The Tkachuk Brothers: A Temporary Suspension of Brotherly Love
Under normal NHL circumstances, Brady Tkachuk of the Ottawa Senators and Matthew Tkachuk of the Calgary Flames would only face each other a couple of times a year and the games would usually be well spread out. This season, thanks to COVID-19 and travel restrictions, everything has aligned so that hockey's Bash Brothers will go head to head 5 times over 11 nights.
Given the high-impact, wrecking-ball style of play that both men possess, one might fairly wonder if their brotherly love will be put to the test this week. Game one was a beatdown on the scoreboard —the Sens won 6-1—but there actually wasn't a single infraction in the entire game...not by the Tkachuks, not by anyone. But there's still a long way to go. And, the fact is—at least from Brady's perspective—if things do get ornery, it'll feel like business as usual.
“No matter what we were doing (growing up) it was always a competition,” Brady told a media Zoom conference, just hours before the first Sens-Flames game of the season. “Matthew, being the older brother and so much bigger than me growing up, he beat me up every single day and beat me in every competition.”
“So I had to really work my hardest to try and stick with him. As we were growing up, he was just so much better than me. He was bigger, stronger, faster. I got used to getting my butt kicked. I was trying to do everything I could to win, but it just never really happened. Matthew never took his foot off the gas. He was always giving it to me. But I think it helped us out in the long run.”
When asked about whether Matthew ever let him tag along to play with his older group of friends, it sounded like he was about to soften his description of the relationship. But only for a moment.
“With Matthew, he always brought me along and always made me feel included,” said Brady. “I think he wanted me around just to beat up on me. But it was good. It was fun. And those are great memories that we’ll both have.”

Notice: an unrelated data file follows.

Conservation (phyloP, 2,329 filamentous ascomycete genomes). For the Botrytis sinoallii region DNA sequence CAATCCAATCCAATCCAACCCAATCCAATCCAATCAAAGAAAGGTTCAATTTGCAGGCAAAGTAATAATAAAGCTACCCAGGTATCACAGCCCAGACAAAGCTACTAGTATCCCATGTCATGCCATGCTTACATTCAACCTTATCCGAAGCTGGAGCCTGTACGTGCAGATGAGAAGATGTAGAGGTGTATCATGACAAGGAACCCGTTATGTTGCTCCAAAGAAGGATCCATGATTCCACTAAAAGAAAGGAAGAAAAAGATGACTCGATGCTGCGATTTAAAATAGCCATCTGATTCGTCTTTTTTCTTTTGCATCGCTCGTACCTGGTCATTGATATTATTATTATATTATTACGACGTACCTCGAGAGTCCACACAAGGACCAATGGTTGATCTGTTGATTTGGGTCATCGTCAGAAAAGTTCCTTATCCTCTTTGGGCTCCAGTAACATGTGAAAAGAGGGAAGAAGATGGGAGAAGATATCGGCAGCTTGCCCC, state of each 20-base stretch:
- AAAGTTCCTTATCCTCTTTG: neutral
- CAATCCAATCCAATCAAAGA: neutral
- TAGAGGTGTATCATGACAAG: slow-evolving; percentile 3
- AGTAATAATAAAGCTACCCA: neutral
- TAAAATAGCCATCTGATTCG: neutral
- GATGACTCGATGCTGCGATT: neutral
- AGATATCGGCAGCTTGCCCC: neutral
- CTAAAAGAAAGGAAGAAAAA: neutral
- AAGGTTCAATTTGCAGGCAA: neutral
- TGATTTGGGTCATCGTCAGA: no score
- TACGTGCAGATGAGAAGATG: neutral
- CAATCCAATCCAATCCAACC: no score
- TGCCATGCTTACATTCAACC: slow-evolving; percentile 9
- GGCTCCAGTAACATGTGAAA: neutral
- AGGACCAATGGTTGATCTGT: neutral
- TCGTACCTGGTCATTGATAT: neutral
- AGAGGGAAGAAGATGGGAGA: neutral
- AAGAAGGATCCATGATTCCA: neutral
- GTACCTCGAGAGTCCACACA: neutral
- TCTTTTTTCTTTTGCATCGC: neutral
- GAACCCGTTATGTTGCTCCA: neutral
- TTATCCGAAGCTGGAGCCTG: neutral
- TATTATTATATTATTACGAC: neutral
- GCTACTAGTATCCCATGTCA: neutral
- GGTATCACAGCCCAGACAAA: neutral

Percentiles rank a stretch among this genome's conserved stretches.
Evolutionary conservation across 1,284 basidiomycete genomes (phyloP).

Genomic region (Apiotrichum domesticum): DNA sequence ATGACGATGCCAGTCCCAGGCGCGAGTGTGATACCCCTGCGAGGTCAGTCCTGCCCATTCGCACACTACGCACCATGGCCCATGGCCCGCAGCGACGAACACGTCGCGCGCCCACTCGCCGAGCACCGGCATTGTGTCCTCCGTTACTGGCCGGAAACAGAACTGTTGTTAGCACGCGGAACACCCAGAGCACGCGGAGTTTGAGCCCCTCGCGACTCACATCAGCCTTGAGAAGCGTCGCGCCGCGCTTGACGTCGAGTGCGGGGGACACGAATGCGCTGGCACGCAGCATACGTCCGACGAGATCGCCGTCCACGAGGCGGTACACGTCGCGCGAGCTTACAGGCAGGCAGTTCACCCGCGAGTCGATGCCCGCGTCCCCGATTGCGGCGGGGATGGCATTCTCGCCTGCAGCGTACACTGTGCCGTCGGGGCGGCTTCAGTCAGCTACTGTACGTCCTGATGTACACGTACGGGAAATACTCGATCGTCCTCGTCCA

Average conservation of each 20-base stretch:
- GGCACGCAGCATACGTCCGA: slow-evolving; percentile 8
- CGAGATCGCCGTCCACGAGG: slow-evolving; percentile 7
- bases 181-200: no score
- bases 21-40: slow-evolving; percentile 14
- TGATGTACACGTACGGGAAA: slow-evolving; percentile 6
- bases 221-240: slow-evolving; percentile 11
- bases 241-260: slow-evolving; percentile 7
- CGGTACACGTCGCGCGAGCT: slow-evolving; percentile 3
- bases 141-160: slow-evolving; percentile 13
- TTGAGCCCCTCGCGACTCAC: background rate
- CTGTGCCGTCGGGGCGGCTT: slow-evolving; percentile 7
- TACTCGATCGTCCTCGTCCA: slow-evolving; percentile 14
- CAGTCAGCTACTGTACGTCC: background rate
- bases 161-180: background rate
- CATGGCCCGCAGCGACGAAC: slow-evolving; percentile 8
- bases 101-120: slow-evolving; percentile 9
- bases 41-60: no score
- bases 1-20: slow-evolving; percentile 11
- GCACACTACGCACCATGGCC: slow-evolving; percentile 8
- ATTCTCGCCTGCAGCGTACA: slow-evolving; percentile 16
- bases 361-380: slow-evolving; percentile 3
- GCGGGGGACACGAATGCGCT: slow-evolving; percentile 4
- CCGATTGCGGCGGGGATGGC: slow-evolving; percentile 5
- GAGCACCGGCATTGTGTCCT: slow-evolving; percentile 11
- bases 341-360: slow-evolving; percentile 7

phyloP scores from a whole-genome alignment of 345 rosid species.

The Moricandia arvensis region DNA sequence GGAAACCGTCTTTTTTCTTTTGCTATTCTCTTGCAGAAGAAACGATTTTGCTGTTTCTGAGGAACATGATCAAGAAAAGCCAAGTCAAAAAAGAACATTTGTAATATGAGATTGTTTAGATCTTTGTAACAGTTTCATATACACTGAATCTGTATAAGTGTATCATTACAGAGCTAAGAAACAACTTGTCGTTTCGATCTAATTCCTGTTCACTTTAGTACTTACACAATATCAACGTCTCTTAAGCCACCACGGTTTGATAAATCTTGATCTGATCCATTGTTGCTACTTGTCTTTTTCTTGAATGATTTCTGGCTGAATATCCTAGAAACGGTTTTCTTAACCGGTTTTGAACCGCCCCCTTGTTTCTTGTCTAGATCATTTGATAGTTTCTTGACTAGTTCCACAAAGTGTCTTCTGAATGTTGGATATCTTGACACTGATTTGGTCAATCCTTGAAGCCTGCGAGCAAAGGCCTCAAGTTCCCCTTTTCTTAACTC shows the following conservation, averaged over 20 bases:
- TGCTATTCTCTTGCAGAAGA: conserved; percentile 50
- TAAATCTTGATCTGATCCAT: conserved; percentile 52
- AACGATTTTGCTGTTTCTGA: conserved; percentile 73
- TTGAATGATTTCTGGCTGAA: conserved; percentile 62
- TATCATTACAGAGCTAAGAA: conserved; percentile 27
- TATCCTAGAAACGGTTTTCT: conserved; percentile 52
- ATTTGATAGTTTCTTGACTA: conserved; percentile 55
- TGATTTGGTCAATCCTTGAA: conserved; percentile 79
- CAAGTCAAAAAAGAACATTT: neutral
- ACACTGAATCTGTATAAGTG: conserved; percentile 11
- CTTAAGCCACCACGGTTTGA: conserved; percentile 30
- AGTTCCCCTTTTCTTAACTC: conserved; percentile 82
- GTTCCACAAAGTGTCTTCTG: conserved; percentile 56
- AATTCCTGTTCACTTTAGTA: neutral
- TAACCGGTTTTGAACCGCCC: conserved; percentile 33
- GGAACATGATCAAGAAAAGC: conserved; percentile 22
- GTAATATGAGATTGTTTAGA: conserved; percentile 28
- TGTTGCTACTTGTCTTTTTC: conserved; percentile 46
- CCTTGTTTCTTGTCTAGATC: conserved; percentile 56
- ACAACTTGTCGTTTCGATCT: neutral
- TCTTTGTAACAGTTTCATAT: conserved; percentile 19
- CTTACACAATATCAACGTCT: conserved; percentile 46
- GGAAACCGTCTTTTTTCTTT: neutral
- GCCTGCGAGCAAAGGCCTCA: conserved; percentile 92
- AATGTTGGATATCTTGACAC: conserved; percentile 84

Frankly, getting pounded on daily by your older brother doesn't sound like the best of memories...but each to their own.
These days, at 6 foot 4, 212 pounds, Brady is now two inches taller and ten pounds heavier than his older brother. Brady has caught up offensively as well. Brady enters the series with 8 goals and 15 points in 21 games. Matthew has 6 goals and 14 points in 20 games. So Brady's days of being a pushover are clearly long gone, both physically and competitively.
But we're unlikely to see them actually fighting this week. The boys quite famously made a vow to their mother, Chantal, that they will try not to drop the gloves with each other. But, with so many games in such a short time frame, it's hard to imagine they won't eventually annoy each other just enough to be sent to the penalty box—their new time out chairs.
Leaving aside the competition, Brady says it's a pretty special showdown. And, barring another pandemic, it's one not likely to be repeated.
“It's not only special for Matthew and I but my parents, my sister and all of our extended family and friends who'll be watching,” said Brady. “It’s huge for them too because they've all had an impact on us. They've all helped us get to where we are now. I think it's a great moment for everybody.”
Brady then steered the conversation back to the fire of competition.
“These are big games too so we're not going to take these games lightly. (Matthew and I) both want to win them and we're both here to do whatever it takes to win.”
“We can be brothers after and before. But when we get on the ice, we both want to win.”
Matthew's Flames have had the edge in that department, bullying Brady and the Sens in the past, entering this week with a 3-1 head-to-head record. But Brady got one back in the opener with the 6-1 victory.
That isn't likely to sit very well with his big brother.
Steve Warne | Sens Nation Hockey